January 30, 2014
Increased Domestic Production Offers Opportunities to Expand Energy Trade
WASHINGTON, D.C. – U.S. Sen. Lisa Murkowski (R-Alaska) today reiterated her call for the Obama administration to end the prohibition against exporting crude oil produced in the United States to spur job creation and increase the nation’s energy security.
(Click for video of Sen. Murkowski’s opening statement.)
“The architecture of U.S. energy exports must be renovated if our nation is to lead the world on issues of trade, the environment, and energy,” Murkowski said. “The prohibition on crude oil and condensate exports threatens record-breaking U.S. oil production and American jobs by creating inefficiencies, gluts, and other dislocations.”
The Senate Energy and Natural Resources Committee on Thursday held the first hearing in 25 years on the federal government’s prohibition on exporting domestically produced oil.
“We should send a powerful signal to the world that the United States is ready to reassert its role as a leader on energy,” Murkowski said.
Murkowski said the Obama administration has the authority to lift the export ban without congressional action. The U.S. Commerce Department can authorize a swap if domestic crude cannot be marketed in the United States. The president can also issue a national interest determination. Murkowski recently wrote the president offering to work together in a bipartisan fashion to address the export ban before it becomes a problem.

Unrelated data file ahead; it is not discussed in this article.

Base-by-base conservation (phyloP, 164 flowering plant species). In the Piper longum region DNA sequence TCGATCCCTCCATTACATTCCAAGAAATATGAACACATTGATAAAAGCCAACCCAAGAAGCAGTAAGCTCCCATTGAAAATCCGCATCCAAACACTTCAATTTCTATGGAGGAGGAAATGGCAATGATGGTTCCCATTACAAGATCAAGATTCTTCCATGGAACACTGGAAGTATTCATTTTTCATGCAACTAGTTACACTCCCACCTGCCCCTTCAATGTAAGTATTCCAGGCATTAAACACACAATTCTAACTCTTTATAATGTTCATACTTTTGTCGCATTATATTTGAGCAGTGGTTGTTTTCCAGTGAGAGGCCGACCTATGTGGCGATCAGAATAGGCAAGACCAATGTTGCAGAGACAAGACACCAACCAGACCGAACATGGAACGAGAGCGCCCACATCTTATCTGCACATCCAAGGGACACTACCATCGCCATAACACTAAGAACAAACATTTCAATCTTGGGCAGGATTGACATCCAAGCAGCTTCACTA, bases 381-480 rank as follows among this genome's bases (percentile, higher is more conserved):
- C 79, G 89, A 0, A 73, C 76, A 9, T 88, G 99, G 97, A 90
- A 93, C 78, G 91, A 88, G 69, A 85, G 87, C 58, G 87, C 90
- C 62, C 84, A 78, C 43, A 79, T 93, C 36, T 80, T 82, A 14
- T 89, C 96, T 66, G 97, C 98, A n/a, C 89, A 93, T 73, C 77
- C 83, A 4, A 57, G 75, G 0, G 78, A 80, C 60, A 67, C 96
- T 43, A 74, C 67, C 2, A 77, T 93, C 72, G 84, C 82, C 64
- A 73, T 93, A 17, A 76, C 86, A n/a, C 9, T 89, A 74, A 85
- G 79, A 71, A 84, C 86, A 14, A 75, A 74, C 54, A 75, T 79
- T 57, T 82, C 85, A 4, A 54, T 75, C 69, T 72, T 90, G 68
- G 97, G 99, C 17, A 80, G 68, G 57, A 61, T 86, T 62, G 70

“The International Energy Agency has warned that maintaining the ban may actually result in shut-in production, which would be to the detriment of the nation’s livelihood,” Murkowski said. “Lifting the ban is about increasing domestic production and creating jobs.”
Murkowski, the top Republican on the Senate Energy and Natural Resources Committee, recently released a white paper on updating the nation’s energy trade policies. Analysis supporting energy exports by the nonpartisan Congressional Research Service is available here.
“The impact on American consumers is critical. Opening up world markets to U.S. crude oil will lower the global price, which will in turn lower the global prices for petroleum products,” Murkowski said. “All things equal, the American consumer will benefit from this interaction, as will those Americans employed directly and indirectly as a result.
Full video of Thursday’s hearing is available on the energy panel’s website.